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Utilities hope to break ground on Superior gas plant next spring despite regulatory hurdles and opposition

Minnesota Power has signed a labor agreement with the Northern Wisconsin Building and Construction Trades Council

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Nemadji Trail Energy Center
Kyle Bukovich with the Northern Wisconsin Building and Construction Trades Council (left) and Todd Simmons with Minnesota Power hold up a signed project labor agreement for the Nemadji Trail Energy Center in Superior on Aug. 17, 2023 at Barkers Island Inn. Danielle Kaeding/WPR

Several power providers hope to begin construction next spring on a roughly $700 million gas-fired power plant in Superior despite regulatory hurdles and opposition from environmental groups.

On Thursday, Minnesota Power signed a project labor agreement with the Northern Wisconsin Building and Construction Trades Council as part of plans to build the 625-megawatt Nemadji Trail Energy Center in Superior. The project was first proposed in 2017, but it’s been the subject of multiple legal challenges and environmental reviews.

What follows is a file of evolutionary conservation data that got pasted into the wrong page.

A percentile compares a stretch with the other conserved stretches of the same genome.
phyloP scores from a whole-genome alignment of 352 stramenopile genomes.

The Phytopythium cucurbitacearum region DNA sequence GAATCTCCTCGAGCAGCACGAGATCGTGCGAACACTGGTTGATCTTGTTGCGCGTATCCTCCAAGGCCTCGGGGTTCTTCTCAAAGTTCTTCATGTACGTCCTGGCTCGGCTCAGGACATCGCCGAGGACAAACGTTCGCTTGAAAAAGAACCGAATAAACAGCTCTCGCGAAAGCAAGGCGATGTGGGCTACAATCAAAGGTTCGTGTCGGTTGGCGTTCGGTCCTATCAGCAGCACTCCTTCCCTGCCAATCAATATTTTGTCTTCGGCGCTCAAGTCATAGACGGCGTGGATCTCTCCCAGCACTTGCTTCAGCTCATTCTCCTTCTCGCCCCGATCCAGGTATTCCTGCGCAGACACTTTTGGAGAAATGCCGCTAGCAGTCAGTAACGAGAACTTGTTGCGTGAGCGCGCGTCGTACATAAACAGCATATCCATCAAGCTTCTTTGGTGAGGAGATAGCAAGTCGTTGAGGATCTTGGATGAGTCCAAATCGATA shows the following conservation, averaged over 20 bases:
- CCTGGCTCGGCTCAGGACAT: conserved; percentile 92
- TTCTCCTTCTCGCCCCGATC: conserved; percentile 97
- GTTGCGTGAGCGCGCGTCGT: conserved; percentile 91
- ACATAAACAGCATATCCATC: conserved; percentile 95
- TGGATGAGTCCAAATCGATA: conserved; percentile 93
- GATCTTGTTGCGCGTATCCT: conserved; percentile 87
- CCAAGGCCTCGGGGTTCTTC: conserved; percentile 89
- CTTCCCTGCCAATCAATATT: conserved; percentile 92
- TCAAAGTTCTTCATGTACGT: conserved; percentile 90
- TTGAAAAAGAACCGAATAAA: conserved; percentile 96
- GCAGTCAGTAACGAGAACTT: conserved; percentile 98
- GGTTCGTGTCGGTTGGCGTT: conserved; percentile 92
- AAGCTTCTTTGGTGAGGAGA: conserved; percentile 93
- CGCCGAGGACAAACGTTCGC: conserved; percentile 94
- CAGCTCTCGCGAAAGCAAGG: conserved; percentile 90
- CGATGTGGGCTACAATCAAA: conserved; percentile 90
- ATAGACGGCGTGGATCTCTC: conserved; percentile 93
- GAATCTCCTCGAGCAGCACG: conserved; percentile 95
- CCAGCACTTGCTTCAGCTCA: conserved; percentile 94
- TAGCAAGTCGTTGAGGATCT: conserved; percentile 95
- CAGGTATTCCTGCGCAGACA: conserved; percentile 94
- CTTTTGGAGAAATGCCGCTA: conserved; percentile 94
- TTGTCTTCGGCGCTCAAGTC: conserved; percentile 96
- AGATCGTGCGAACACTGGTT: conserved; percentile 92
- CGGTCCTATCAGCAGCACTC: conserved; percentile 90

The utility is working with La Crosse-based Dairyland Power Cooperative and a subsidiary of Basin Electric Power Cooperative in North Dakota to build the gas plant along the Nemadji River. At an event announcing the agreement, Kyle Bukovich, president of the trades council, said the project would create 350 jobs for its members during peak construction.

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“The state-of-the-art facility will safeguard reliability of the electric grid as Minnesota Power and its partners Dairyland Power and Basin Electric advance a clean energy future,” Bukovich said. “This project represents the largest private investment in Douglas County history.”

If built, the plant would invest $1 billion in the region over the next two decades and create about 25 full-time positions. Jennifer Cady, director of regulatory and legislative affairs for Minnesota Power, said the utility is also bringing “large quantities” of wind and solar onto the regional power grid.